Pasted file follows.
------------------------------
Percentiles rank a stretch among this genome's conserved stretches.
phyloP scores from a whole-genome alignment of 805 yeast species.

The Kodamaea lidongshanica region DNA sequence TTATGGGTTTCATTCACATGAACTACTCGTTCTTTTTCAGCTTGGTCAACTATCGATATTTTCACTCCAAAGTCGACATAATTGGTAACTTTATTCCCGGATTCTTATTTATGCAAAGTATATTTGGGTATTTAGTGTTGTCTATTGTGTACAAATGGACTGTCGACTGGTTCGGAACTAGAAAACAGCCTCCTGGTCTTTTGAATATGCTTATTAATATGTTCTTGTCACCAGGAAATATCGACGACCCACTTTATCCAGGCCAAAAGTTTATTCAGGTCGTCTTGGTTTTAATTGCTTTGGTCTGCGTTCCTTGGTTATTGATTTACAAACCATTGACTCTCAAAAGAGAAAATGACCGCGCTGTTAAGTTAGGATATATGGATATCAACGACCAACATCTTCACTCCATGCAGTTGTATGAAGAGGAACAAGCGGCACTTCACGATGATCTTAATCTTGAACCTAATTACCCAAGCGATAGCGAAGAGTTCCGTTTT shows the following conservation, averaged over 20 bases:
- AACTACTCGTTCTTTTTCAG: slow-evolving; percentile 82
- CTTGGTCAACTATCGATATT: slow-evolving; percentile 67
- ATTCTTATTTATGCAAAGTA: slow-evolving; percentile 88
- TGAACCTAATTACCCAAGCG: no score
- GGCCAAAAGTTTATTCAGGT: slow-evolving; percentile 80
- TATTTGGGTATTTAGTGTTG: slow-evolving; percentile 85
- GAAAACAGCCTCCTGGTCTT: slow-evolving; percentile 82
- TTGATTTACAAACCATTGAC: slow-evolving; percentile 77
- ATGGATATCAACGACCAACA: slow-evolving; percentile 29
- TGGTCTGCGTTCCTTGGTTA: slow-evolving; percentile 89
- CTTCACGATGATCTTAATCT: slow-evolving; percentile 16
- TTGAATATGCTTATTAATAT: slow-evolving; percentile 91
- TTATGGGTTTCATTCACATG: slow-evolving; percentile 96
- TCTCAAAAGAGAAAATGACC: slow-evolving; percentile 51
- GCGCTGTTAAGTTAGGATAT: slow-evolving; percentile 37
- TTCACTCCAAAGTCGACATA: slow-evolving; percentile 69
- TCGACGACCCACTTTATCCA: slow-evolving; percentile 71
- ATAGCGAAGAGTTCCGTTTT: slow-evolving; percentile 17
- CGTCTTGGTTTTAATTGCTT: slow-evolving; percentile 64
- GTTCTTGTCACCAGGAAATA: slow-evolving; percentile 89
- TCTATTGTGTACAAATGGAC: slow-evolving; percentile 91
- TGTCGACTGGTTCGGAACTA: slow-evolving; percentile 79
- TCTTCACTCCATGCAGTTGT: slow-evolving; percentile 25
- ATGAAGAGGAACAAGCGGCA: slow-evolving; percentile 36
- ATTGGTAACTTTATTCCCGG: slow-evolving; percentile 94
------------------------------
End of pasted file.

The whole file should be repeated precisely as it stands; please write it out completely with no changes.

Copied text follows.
Percentiles rank a stretch among this genome's conserved stretches.
phyloP scores from a whole-genome alignment of 805 yeast species.

The Kodamaea lidongshanica region DNA sequence TTATGGGTTTCATTCACATGAACTACTCGTTCTTTTTCAGCTTGGTCAACTATCGATATTTTCACTCCAAAGTCGACATAATTGGTAACTTTATTCCCGGATTCTTATTTATGCAAAGTATATTTGGGTATTTAGTGTTGTCTATTGTGTACAAATGGACTGTCGACTGGTTCGGAACTAGAAAACAGCCTCCTGGTCTTTTGAATATGCTTATTAATATGTTCTTGTCACCAGGAAATATCGACGACCCACTTTATCCAGGCCAAAAGTTTATTCAGGTCGTCTTGGTTTTAATTGCTTTGGTCTGCGTTCCTTGGTTATTGATTTACAAACCATTGACTCTCAAAAGAGAAAATGACCGCGCTGTTAAGTTAGGATATATGGATATCAACGACCAACATCTTCACTCCATGCAGTTGTATGAAGAGGAACAAGCGGCACTTCACGATGATCTTAATCTTGAACCTAATTACCCAAGCGATAGCGAAGAGTTCCGTTTT shows the following conservation, averaged over 20 bases:
- AACTACTCGTTCTTTTTCAG: slow-evolving; percentile 82
- CTTGGTCAACTATCGATATT: slow-evolving; percentile 67
- ATTCTTATTTATGCAAAGTA: slow-evolving; percentile 88
- TGAACCTAATTACCCAAGCG: no score
- GGCCAAAAGTTTATTCAGGT: slow-evolving; percentile 80
- TATTTGGGTATTTAGTGTTG: slow-evolving; percentile 85
- GAAAACAGCCTCCTGGTCTT: slow-evolving; percentile 82
- TTGATTTACAAACCATTGAC: slow-evolving; percentile 77
- ATGGATATCAACGACCAACA: slow-evolving; percentile 29
- TGGTCTGCGTTCCTTGGTTA: slow-evolving; percentile 89
- CTTCACGATGATCTTAATCT: slow-evolving; percentile 16
- TTGAATATGCTTATTAATAT: slow-evolving; percentile 91
- TTATGGGTTTCATTCACATG: slow-evolving; percentile 96
- TCTCAAAAGAGAAAATGACC: slow-evolving; percentile 51
- GCGCTGTTAAGTTAGGATAT: slow-evolving; percentile 37
- TTCACTCCAAAGTCGACATA: slow-evolving; percentile 69
- TCGACGACCCACTTTATCCA: slow-evolving; percentile 71
- ATAGCGAAGAGTTCCGTTTT: slow-evolving; percentile 17
- CGTCTTGGTTTTAATTGCTT: slow-evolving; percentile 64
- GTTCTTGTCACCAGGAAATA: slow-evolving; percentile 89
- TCTATTGTGTACAAATGGAC: slow-evolving; percentile 91
- TGTCGACTGGTTCGGAACTA: slow-evolving; percentile 79
- TCTTCACTCCATGCAGTTGT: slow-evolving; percentile 25
- ATGAAGAGGAACAAGCGGCA: slow-evolving; percentile 36
- ATTGGTAACTTTATTCCCGG: slow-evolving; percentile 94